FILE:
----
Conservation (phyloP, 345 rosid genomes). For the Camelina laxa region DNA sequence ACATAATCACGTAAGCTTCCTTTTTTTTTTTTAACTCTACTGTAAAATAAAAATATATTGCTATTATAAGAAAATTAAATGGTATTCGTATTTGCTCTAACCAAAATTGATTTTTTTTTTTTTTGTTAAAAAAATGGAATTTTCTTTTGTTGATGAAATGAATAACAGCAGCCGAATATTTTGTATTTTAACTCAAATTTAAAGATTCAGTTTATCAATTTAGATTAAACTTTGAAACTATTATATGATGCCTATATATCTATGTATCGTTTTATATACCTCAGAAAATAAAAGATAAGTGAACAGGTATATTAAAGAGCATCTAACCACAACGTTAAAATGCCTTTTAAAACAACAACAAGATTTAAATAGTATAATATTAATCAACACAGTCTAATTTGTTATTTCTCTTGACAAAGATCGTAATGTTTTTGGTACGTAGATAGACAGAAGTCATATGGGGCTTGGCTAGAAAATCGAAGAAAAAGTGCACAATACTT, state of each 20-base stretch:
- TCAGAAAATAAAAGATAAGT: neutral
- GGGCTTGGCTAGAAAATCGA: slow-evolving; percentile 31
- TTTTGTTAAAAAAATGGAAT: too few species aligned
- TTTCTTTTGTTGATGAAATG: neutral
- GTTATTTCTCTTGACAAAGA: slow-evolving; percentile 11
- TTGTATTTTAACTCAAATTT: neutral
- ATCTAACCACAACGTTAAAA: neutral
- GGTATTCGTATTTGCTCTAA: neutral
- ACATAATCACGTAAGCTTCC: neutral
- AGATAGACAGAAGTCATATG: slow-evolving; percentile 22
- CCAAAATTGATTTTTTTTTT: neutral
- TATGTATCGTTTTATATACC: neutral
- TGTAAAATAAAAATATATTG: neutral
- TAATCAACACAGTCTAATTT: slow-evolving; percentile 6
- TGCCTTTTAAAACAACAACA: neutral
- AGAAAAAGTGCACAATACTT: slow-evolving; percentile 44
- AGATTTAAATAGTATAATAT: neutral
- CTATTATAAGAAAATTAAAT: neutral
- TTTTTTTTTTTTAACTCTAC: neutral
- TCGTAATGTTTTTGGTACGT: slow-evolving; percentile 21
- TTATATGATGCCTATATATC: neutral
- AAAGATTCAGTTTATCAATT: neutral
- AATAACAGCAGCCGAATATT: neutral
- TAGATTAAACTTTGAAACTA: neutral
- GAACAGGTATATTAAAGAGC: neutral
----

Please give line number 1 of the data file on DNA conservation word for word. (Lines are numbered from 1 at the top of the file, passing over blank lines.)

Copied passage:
Conservation (phyloP, 345 rosid genomes). For the Camelina laxa region DNA sequence ACATAATCACGTAAGCTTCCTTTTTTTTTTTTAACTCTACTGTAAAATAAAAATATATTGCTATTATAAGAAAATTAAATGGTATTCGTATTTGCTCTAACCAAAATTGATTTTTTTTTTTTTTGTTAAAAAAATGGAATTTTCTTTTGTTGATGAAATGAATAACAGCAGCCGAATATTTTGTATTTTAACTCAAATTTAAAGATTCAGTTTATCAATTTAGATTAAACTTTGAAACTATTATATGATGCCTATATATCTATGTATCGTTTTATATACCTCAGAAAATAAAAGATAAGTGAACAGGTATATTAAAGAGCATCTAACCACAACGTTAAAATGCCTTTTAAAACAACAACAAGATTTAAATAGTATAATATTAATCAACACAGTCTAATTTGTTATTTCTCTTGACAAAGATCGTAATGTTTTTGGTACGTAGATAGACAGAAGTCATATGGGGCTTGGCTAGAAAATCGAAGAAAAAGTGCACAATACTT, state of each 20-base stretch: